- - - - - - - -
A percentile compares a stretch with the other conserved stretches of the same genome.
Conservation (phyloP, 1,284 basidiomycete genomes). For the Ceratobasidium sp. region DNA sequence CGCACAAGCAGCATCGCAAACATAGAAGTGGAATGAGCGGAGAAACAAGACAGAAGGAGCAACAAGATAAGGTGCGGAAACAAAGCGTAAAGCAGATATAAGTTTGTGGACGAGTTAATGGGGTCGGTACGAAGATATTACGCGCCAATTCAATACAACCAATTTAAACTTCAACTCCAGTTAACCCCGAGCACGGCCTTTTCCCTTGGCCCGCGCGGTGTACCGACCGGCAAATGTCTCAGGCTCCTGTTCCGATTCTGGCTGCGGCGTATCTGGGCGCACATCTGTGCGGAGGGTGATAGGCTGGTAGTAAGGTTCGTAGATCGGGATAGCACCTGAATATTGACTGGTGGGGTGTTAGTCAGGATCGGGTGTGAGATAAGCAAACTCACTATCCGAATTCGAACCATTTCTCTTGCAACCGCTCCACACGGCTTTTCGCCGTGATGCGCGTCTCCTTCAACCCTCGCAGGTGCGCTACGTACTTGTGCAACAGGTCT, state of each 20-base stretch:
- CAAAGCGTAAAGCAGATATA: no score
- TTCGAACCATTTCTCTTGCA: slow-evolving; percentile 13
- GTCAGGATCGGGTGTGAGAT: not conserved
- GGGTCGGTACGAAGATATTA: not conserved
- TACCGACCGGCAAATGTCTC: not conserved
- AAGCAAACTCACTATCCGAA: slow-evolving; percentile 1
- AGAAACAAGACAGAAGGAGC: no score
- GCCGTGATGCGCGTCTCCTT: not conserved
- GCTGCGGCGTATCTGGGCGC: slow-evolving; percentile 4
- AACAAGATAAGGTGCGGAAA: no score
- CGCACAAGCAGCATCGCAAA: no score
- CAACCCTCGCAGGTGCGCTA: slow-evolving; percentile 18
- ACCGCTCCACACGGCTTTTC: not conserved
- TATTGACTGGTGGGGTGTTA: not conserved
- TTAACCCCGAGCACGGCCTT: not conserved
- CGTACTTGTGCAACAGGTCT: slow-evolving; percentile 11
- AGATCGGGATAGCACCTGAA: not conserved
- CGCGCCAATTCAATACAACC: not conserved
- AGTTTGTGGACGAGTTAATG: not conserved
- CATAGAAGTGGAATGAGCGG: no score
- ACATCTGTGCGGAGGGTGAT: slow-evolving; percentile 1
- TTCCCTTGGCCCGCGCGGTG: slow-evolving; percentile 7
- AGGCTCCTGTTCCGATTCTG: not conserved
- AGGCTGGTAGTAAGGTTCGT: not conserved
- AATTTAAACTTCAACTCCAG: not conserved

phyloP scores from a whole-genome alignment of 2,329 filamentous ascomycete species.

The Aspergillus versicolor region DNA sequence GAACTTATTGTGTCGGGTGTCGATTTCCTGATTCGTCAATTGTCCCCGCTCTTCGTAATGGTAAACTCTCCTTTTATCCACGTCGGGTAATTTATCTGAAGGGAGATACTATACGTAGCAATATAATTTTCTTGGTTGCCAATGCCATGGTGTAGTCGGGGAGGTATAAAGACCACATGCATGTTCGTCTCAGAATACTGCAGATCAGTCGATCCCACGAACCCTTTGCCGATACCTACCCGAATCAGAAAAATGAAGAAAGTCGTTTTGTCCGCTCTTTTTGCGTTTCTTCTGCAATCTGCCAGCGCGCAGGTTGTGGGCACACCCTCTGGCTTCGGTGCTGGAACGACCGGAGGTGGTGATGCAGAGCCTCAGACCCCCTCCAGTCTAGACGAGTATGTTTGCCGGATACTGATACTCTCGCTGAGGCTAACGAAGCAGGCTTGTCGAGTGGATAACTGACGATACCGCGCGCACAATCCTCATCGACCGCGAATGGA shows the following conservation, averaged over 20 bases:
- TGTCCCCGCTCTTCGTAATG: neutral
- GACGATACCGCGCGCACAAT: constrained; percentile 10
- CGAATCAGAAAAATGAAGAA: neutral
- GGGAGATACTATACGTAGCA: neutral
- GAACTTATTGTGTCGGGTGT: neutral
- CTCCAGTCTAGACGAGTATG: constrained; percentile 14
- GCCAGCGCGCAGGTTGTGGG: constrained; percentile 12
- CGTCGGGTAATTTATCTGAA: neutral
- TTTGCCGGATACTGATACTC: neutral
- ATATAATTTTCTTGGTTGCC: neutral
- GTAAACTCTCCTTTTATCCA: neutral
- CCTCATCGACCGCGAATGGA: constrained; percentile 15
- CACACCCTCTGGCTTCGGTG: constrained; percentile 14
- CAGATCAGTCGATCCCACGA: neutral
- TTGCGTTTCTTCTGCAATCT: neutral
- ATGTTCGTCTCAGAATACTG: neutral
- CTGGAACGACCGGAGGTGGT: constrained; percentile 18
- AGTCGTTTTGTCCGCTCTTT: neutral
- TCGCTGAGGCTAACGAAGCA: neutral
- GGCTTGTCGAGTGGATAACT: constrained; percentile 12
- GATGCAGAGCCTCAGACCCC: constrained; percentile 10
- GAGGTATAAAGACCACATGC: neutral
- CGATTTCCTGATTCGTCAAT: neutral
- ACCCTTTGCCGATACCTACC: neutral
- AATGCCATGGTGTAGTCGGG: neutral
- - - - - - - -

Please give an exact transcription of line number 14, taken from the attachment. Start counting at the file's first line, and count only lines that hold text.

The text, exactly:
- CAACCCTCGCAGGTGCGCTA: slow-evolving; percentile 18